Information And Intrigue

Title:                      Information And Intrigue

Author:                 Colin B. Burke

Burke, Colin B. (2014). Information And Intrigue: From Index Cards to Dewey Decimals to Alger Hiss. Cambridge, MA: The MIT Press

LCCN:    2013035293

Z1004.F54 B87 2014

Contents

  • Raising a perfectly modern Herbert — An unexpected library revolution, at an unexpected place, by an unusual young fellow — The great men at Harvard and Herbert’s information “calling” — Challenging the British “Lion” of science information — New information ideas in Zurich, not Brooklyn or Paris — Starting an information revolution and business, the hard way — Big debts, big gamble, big building, big friends, a special librarian — Lydia’s other adventurous boy, family responsibilities, to America with hat in hand, war — From information to intrigue, Herbert, WWI, a young Allen Dulles — Returning to a family in decline, meeting with the liberal establishment — To the centers of science and political power, and a new information world — More conflicts between old and new science — Wistar and the Council’s abstracts vs. Field’s elegant classification, round 1 — A Concilium without Herbert Field, Nina and the Rockefeller’s great decisions — A voyage home and the Council’s vision for world science vs. the Concilium, round 2 — The information consequences of “capitalism’s disaster” and the shift to applied science information — The 1930’s ideological journey of the Fields and their liberal friends — Intrigue begins, in Switzerland, England, and Cambridge — New loves, a family of agents, science information in war, librarians stealing books?, Soviet espionage without cost — Looking forward to more intrigue, the postwar stories of big science, big information, and more ideology.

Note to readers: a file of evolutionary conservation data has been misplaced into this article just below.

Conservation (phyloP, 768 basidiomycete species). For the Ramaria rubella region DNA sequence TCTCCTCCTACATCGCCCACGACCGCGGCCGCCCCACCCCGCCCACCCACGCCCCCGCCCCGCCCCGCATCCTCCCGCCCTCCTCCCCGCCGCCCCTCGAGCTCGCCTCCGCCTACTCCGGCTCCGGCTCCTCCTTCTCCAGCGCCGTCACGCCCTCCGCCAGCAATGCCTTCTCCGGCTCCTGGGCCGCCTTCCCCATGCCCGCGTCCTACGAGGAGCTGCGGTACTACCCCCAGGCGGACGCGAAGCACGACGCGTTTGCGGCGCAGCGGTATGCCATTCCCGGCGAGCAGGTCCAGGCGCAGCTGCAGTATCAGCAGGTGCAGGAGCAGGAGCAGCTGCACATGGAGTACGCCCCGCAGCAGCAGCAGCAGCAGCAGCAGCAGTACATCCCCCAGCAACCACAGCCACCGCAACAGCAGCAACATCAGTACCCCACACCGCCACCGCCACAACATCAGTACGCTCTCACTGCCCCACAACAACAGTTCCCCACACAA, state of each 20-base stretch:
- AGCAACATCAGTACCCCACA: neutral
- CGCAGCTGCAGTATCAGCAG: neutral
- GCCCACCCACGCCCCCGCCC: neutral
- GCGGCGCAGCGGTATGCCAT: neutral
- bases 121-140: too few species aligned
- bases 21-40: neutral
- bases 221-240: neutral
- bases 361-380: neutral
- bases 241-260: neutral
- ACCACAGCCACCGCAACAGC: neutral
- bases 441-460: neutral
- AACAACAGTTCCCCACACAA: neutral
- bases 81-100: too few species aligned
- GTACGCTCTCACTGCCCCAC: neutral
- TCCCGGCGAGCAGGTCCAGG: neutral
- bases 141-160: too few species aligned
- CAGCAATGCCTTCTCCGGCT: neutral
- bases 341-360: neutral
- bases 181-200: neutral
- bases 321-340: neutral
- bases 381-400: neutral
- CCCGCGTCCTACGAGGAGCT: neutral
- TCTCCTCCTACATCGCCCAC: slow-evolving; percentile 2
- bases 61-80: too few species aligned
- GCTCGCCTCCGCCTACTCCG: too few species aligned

Subjects

Date Posted:      January 10, 2017

Review by Emil H. Levine, Captain, USNR, Ret[1]

Chapters on author Burke and Levine are included in Covert and Overt, Recollecting and Connecting Information Services and Information Science.[2]

Despite their contributions to intelligence, librarians are rarely acknowledged in the literature of intelligence.

Author Colin Burke has provided a unique contribution to this literature as well as that of library/ information science. Money, Ideology, Compromise, and Ego are generally accepted as motivations which lead into espionage. Burke documents the Ideology and Ego of Herbert Haviland Field, who conceived and operated one of the first commercial ventures in the production and sale of scientific information; that of his sons, Noel Field, who served as a Soviet spy within the US government from the 1920s; and Hermann Field, also a communist sympathizer and supporter.

Herbert, born in 1868 to a wealthy Brooklyn Quaker family, entered Harvard in 1885, where he quickly earned a master’s and doctorate in zoology (the “Big Science” at that time). Field’s Quaker-based ideology drove his ambition of sharing scientific knowledge throughout the world. His innovative format used cards, as opposed to printed periodical bibliographies, popular at that time.

As American library methods were coming under criticism, Zurich was selected as the home of his Concilium Bibliographicum due to its close proximity to a large source of zoological publications, Germany. At its high point in1908, Field had 160 purchasers for his full database and nearly 500 subscribers for subsections. He had indexed more than 175,000 articles and sent out millions of cards.